Just two years since the enactment of the America Invents Act, the Obama administration and Republicans and Democrats in Congress are calling for further reforms of the patent system. These calls reflect growing bipartisan recognition that innovators are being increasingly harmed by the abusive behavior of patent trolls, also known as “patent assertion entities” or PAEs.
The patent troll “business model” involves amassing portfolios of patents and then threatening litigation based on vague and unsubstantiated allegations of infringement. Patent assertion entities, which now account for more than 60 percent of all patent litigation, typically file blanket demand letters against hundreds of businesses and inventors. The majority of patents asserted are software patents, whose boundaries are often so unclear that it is very hard to discern what the patent actually covers. Patents for business methods are a subset of software patents with particular potential for litigation abuse.
Patent trolls often sue small businesses and startups that lack the resources to defend themselves in a patent litigation proceeding. Therefore, even though many of the patents asserted by trolls end up either being deemed invalid or not infringed, businesses too often fork over hefty settlement or “licensing” fees in what President Barack Obama called an attempt to “extort some money” from actual inventors.
Politicians in both parties recognize that patent troll litigation serves as a tax on innovation and a drain on our economy. That’s why members in the House and Senate have introduced legislation with certain common features: all seek to curb trolls’ ability to engage in abusive litigation by requiring transparency about who really owns the patent at issue, requiring parties to clearly claim what their patent allegedly covers, placing limits on abusive legal tactics and enabling a prevailing party to recover costs, including attorney fees. These proposals, which enjoy broad support in the intellectual property community, correct imbalances in the patent litigation system that have enabled such practices, and Congress is to be commended for moving forward with additional reform legislation.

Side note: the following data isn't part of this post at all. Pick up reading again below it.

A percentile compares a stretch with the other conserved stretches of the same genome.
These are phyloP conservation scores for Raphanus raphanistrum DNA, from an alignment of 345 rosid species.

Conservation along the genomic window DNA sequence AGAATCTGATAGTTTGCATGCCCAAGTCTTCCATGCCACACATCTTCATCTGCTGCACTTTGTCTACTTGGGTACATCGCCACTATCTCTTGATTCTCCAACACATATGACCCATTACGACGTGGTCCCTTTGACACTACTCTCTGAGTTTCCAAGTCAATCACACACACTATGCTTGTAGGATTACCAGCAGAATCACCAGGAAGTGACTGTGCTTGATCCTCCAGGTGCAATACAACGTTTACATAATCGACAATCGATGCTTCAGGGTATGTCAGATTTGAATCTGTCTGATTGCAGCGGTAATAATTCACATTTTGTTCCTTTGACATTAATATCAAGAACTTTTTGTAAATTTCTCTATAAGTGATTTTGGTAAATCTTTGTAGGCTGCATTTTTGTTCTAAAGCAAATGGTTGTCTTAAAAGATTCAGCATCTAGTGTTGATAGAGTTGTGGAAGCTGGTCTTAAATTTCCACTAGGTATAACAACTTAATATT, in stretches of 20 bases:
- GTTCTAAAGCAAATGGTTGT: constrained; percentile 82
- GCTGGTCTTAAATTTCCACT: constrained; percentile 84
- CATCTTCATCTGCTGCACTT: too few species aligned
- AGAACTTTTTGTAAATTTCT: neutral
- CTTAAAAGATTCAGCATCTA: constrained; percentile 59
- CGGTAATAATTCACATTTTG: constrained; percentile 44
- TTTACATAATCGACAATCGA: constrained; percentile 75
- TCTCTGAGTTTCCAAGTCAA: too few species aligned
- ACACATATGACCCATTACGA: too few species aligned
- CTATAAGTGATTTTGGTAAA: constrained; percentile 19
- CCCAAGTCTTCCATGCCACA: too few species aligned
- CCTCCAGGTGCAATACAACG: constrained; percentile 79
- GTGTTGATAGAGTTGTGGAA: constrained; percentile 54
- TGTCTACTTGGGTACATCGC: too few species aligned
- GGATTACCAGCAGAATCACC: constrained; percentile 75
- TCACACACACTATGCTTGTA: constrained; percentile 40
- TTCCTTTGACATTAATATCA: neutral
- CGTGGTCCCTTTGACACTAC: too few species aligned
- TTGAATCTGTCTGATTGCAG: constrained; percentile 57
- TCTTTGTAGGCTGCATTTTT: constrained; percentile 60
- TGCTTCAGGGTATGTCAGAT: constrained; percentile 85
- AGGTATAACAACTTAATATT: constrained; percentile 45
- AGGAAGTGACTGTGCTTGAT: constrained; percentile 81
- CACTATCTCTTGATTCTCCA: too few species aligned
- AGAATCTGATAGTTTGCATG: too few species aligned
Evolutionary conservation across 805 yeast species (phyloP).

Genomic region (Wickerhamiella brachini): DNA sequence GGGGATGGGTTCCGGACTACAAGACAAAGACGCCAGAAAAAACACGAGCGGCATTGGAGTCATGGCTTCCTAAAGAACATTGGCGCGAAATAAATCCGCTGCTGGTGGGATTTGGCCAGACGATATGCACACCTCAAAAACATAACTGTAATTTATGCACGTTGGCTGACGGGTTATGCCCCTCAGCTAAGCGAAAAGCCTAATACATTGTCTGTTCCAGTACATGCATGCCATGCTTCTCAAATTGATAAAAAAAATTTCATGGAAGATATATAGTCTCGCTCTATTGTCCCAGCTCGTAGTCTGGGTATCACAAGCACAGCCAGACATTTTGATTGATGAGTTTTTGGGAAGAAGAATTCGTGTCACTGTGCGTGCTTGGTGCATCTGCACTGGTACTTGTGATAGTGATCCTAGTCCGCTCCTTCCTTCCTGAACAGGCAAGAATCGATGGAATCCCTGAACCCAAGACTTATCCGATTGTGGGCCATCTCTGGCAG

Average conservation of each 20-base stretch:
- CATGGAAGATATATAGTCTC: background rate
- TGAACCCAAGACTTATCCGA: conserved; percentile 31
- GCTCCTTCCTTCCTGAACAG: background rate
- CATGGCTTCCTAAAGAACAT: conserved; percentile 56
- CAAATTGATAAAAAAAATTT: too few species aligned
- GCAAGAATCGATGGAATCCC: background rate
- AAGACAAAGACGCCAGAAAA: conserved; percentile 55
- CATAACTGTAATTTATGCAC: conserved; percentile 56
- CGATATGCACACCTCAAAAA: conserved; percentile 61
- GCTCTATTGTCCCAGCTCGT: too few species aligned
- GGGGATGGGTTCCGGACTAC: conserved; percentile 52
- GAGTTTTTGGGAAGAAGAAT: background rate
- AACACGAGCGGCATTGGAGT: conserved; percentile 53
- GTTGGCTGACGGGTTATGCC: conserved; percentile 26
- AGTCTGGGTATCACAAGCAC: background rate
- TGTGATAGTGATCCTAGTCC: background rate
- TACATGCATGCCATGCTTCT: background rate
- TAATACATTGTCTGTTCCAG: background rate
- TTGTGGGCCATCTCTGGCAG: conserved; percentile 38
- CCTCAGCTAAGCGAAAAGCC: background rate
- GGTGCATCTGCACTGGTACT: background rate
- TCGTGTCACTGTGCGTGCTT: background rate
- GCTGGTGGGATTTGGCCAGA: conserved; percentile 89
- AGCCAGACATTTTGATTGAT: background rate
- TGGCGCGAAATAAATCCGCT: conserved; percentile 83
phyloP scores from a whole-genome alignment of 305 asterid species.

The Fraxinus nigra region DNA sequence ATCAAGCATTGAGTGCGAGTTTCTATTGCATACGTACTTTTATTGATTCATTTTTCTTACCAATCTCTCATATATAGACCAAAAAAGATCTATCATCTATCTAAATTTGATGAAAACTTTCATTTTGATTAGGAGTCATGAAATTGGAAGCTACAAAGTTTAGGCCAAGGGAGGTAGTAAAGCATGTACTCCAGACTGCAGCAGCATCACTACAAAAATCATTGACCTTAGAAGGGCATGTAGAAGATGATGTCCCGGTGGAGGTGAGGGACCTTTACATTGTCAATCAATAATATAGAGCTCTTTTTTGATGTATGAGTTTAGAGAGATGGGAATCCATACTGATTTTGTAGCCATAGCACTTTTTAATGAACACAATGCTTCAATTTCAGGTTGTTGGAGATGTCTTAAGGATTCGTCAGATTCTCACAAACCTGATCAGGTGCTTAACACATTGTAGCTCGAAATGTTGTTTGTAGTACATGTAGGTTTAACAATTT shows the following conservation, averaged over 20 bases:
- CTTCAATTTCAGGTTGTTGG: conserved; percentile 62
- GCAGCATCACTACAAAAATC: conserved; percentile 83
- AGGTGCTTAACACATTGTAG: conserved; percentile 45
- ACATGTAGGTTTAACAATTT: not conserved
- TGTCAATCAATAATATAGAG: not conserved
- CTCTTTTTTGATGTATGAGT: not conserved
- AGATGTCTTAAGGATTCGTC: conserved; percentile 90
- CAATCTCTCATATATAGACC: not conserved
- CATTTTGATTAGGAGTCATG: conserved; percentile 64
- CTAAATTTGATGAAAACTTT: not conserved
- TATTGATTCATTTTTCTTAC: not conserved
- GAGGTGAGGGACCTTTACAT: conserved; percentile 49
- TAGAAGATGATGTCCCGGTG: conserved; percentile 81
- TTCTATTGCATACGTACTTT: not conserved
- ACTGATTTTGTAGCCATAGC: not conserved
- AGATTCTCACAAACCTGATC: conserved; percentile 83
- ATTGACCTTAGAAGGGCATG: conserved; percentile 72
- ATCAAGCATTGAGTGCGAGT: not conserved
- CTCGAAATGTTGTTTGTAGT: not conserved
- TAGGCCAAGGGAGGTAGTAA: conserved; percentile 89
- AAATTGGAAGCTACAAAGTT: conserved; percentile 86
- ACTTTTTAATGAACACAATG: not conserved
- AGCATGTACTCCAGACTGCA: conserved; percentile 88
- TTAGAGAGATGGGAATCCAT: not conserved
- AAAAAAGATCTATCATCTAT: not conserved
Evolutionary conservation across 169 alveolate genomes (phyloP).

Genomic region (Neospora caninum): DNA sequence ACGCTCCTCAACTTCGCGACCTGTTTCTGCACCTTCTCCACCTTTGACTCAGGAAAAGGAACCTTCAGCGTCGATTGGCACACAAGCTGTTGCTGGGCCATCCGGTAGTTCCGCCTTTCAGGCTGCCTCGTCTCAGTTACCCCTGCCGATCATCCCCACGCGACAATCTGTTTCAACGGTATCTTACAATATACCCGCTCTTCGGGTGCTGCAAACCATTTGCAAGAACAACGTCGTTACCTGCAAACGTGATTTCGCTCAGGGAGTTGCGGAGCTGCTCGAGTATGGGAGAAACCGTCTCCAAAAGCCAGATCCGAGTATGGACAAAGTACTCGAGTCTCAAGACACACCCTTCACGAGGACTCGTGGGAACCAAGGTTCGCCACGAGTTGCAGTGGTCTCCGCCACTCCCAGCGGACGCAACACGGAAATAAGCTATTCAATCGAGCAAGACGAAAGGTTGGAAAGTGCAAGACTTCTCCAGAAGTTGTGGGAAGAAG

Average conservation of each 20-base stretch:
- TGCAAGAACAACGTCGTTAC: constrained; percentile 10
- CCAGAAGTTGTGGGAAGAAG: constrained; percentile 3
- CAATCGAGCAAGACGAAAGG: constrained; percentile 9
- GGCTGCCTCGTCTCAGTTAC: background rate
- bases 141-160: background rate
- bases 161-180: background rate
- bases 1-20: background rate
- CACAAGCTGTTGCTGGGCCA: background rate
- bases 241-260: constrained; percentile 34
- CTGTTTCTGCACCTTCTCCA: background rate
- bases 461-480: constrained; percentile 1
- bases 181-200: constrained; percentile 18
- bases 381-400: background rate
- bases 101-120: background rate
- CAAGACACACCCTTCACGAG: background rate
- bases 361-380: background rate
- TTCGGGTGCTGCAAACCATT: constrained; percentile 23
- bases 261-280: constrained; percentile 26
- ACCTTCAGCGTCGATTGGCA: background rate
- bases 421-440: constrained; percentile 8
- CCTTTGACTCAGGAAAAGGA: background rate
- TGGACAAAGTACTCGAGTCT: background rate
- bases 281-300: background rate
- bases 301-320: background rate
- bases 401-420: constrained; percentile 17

The administration has also been a key driver of this effort. The White House issued a report and a set of recommendations in June. Many of these recommendations are reflected in the legislative proposals under consideration. The White House report highlighted concerns about the quality of software patents in particular and directed the Patent & Trademark Office to review its practices in issuing them. It also proposed legislation that would enable the PTO to weed out a broader range of business method patents than is currently authorized by the AIA.